We can know we’re unconditionally loved all day long but, if we don’t feel accepted, we don’t feel loved. You know this is true because you’ve experienced it yourself.

There were times during your growing up years (and maybe even now) when you knew deep down that your parents loved you, but you were feeling misunderstood and alone. You knew the love was there on an intellectual level, but you weren’t feeling it on a heart level so this left you with bad or negative feelings.

I don’t want you to love your partner despite certain things. I want you to love them because of those particular things. You’ve got to accept the whole package, not just the parts you deem OK.

Here’s a newsflash: If you’re feeling resentful, angry, irritated or frustrated you’re not accepting something about your partner.

Not accepting certain behaviors is different than accepting your partner! If you don’t like the fact that your partner is someone who likes to process longer than you do, that’s a problem. The fact that your partner takes longer than you to process is something I do need you to embrace because it’s about honoring the kind of person your partner is.

However, if your partner takes so long to process that they avoid making decisions with you altogether, that’s a behavior you don’t need to accept. This is where it gets sticky. If your partner is doing something you don’t like or disagree with, how do you remain accepting?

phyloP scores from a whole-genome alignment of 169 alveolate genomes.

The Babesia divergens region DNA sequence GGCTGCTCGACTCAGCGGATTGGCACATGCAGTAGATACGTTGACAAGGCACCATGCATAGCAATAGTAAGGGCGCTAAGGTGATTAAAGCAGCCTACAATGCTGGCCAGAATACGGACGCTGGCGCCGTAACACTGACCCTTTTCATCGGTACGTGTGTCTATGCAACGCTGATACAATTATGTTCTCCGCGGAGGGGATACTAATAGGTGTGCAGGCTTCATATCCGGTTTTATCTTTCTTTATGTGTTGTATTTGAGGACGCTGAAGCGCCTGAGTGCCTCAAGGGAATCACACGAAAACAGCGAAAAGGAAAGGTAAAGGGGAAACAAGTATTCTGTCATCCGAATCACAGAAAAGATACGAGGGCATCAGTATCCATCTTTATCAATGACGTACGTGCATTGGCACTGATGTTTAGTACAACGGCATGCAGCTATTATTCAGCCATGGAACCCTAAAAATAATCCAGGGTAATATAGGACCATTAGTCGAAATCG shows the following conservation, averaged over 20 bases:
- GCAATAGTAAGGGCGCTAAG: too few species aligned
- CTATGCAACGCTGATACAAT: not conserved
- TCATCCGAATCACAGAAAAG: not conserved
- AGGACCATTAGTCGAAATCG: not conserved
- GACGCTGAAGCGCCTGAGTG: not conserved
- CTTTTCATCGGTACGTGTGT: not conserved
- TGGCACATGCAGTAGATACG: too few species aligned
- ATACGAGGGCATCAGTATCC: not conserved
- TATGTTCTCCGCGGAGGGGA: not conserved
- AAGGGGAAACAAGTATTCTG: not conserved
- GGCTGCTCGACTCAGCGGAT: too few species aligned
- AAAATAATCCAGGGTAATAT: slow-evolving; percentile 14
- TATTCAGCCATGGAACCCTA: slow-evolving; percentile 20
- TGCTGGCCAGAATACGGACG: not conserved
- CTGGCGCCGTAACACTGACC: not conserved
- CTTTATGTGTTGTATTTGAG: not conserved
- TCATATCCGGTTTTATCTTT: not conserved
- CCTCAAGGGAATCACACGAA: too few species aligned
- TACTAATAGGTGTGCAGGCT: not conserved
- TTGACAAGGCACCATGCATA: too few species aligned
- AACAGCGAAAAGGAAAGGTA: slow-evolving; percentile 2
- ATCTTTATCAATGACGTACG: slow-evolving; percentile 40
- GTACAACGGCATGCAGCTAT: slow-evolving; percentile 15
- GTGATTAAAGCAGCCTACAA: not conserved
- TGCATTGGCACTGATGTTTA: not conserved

You remain accepting of the person, not the behavior.

You don’t judge or criticize but ask questions to get to the “why” of your partner’s actions or words. You seek to understand.

When partners feel consistently judged or not accepted, they stop sharing and taking risks in the relationship. They start to hide things and conceal. It starts to become me versus you. This is when competition really starts to breed.

Stop trying to change your partner. You can change the circumstances of your relationship without changing who they are. Criticizing, picking, sarcasm and judgment are all part of tolerating something and not embracing it

Philosophy #5: Work on Yourself and Stop Comparing

From now on, whenever you start focusing on your partner and what they’re not doing or comparing it to what you’re doing, immediately stop and focus on what you’re doing only.

Focusing on your partner is your canary in a coal mine. It’s your wakeup call to pay attention to yourself; To think of what you’re thinking and doing, because that’s the only thing you can control!! I know, it sucks to hear that again and again from me, but trying to control others, especially your partner, is a path to misery.

Do you know what you can control? Your reactions to your partner. Your thoughts about your partner. Your feelings about your partner. Yes, all of these are things you can control, so that’s the only place your focus needs to be.

Here’s what I want you to do whenever you notice yourself focusing on your partner.

Stop and ask yourself the following questions:

  1. “What am I feeling right now?”
  2. “What thought or belief am I having right now that’s making me feel this way?”
  3. “What else could be true? What’s a better-feeling thought I could have right now?”
  4. How do I want to feel in my relationship?
  5. “What’s one thing I could do or think to create that feeling in my relationship?”

Then do that one thing!